In the early 1980s about 56 percent of Ireland's people lived in urban areas. The importance of cities has grown, especially since the late 1950s when the government began to carry out policies promoting industrialization. The largest cities after Dublin are Cork and Limerick. The population of the area that now makes up the Republic of Ireland fell steadily from about 6,500,000 in 1841 to 2,800,000 in 1961. This decline had a major impact on the nature of the country and people, and it was caused largely by emigration from rural areas. About 1,200,000 people left Ireland soon after the terrible potato famine of 1846 to 1848, most of them to the United States. From 1853 to 1900 about 3,300,000 more left the country. Most of these people also went to the United States, but some settled in Great Britain. Young, unmarried adults made up a large percentage of those who emigrated, resulting in a significant decline in the nation's marriage and birth rates. This condition was reversed in the 1970s. During that period a slight decrease in the death rate, combined with more immigration than emigration resulted in considerable population growth.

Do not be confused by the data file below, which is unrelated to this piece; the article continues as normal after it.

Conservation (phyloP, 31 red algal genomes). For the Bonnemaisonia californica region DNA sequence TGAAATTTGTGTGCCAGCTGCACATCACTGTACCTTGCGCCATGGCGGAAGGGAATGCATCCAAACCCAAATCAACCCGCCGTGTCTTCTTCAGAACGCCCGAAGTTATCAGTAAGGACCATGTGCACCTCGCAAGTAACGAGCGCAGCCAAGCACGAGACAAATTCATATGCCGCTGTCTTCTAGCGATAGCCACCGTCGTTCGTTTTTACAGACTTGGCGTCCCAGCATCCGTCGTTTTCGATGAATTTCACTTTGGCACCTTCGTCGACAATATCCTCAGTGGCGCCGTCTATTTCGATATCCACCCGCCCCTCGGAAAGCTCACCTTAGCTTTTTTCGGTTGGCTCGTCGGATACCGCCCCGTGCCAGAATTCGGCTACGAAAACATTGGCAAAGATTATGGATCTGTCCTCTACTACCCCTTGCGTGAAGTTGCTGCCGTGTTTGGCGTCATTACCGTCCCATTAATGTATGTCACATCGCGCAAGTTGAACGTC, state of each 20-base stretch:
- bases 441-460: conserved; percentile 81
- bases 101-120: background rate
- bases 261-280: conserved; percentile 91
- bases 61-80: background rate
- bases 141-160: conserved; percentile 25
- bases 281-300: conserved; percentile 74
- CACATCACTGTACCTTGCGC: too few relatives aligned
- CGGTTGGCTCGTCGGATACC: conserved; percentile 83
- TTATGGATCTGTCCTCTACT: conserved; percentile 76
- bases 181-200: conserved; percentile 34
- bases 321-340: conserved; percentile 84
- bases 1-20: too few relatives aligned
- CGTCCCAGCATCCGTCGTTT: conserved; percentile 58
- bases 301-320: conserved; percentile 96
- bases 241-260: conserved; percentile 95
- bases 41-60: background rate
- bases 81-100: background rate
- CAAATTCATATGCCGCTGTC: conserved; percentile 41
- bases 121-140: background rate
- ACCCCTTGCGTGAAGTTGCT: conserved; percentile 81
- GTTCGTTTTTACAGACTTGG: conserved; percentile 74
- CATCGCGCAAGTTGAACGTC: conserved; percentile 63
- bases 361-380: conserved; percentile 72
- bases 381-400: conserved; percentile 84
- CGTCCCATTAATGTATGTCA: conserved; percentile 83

The Irish have a rich literary and artistic heritage. Irish literature has been largely in English rather than Gaelic, however. The late 1800s and early 1900s, a period known as the Irish literary renaissance, produced such great writers as William Butler Yeats, James Joyce, George Augustus Moore, and Samuel Beckett. They presented Irish thought and life in a manner that gained international acclaim. Irish theater is well established, and the Royal Hibernian Academy of Dublin has developed many Irish painters. High-quality craftwork on jewelry and religious objects, such as Celtic crosses, reflects an ancient artistic tradition.

Folk songs and dances, along with traditional storytelling, are featured at folk festivals that help to preserve Ireland's way of life. The island's colorful customs have spread wherever the Irish have settled throughout the world.

The Economy